no known side effects. "Corn silk, when ingested, primarily acts as an
anti-inflammatory in the genitourinary tract (kidneys, bladder and urethra).
Its potent astringent effect can tighten and strengthen the smooth muscles
of the bladder, which is why it may benefit incontinent animals. Corn silk
does not fight bladder infection nor does it alter urinary pH (it does not
treat crystals) so these conditions must be ruled out prior to its use. Corn
silk must be given daily for several weeks before the positive effects are
noticed. Use fresh corn silk when available. During the winter, corn silk
can be purchased at the health food store. I recommend organic as most corn
is treated with herbicides that are passed up the food chain. The amount to
feed your pet is based on its size, other medications and concurrent health
issues."--Natural News (newsletter of
Nature’s Way (530 mg.
capsules) (carried at health food stores, call 800-9NA-TURE, or
http://www.natureway.com). For a 60 lb. dog, start with ½ the human
adult dose and adjust up or down over a week to find the dose which provides
relief. For smaller/larger dog, adjust accordingly.
Raw powder/silk: Much
cheaper than capsules. Can be bought in bulk at health food stores.
Pulverize in a coffee bean grinder or blender (dry) until a fine powder.
Mix into food. For a 60 lb. dog, start with 1 tsp. each meal and increase by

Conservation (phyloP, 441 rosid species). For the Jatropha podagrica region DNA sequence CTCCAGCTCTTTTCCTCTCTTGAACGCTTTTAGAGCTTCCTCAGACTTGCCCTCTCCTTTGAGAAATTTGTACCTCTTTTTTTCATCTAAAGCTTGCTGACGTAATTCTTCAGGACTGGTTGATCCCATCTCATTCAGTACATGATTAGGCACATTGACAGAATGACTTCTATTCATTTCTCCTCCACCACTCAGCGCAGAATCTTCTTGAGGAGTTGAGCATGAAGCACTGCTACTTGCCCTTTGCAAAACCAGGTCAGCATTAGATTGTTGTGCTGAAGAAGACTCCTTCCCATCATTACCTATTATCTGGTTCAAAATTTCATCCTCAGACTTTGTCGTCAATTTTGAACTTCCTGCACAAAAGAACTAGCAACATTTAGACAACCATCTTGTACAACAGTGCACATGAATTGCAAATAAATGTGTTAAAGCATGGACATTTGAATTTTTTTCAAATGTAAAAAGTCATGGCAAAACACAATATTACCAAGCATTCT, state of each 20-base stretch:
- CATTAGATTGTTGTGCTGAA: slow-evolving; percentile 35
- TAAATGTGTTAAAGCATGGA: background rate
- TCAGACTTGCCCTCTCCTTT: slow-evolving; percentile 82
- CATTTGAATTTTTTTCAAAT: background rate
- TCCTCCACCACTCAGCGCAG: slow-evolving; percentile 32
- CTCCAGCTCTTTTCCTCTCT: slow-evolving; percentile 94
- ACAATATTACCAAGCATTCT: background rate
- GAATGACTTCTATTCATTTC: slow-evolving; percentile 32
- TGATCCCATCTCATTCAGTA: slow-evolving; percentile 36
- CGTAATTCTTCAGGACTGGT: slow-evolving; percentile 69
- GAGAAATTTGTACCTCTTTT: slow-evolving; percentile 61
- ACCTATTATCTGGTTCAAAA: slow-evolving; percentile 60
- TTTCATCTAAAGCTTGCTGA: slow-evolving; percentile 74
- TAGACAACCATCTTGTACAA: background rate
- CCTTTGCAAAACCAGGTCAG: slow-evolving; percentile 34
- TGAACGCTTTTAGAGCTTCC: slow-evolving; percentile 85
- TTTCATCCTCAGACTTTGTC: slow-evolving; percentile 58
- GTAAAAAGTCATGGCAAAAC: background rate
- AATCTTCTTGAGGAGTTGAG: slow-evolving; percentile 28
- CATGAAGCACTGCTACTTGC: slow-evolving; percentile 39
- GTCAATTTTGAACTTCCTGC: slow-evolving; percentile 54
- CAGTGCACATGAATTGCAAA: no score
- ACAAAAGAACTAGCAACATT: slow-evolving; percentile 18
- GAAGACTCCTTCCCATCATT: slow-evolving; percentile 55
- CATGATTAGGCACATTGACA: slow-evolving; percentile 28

½ tsp. every two days until relief occurs. You can also make your own by
rinsing, carefully drying, and saving the silk from ears of corn, but be
sure it is from organically grown corn.
After using either version for one month, you can
experiment with reducing the dose slowly over two weeks to find the
maintenance dose. If leakage occurs, increase the daily amount.
The April 1, 2003, issue of The
Whole Dog Journal
discusses the use of Fennel. "Fennel also has estrogen-like properties,
which may explain why the herb has been used for centuries to increase milk
production in nursing mothers. Some herbalists find that Fennel helps
alleviate urinary incontinence in spayed dogs by acting on hormone
imbalances that contribute to the problem. . . . Fennel seed represents
another option for relief of gastric discomfort. A cooled tea works very
well for this purpose; one teaspoon of dried seeds in eight ounces of
boiling water, steeped until cool. The tea can be fed at a rate of two to
four tablespoons for each 20 pounds of your dog's body weight, or it can be
added to his drinking water, as generously as he will tolerate. Fennel is
high in vitamins C and A, calcium, iron, potassium, and varying amounts of
linoleic acid. It is an especially good nutritional adjunct for dogs whose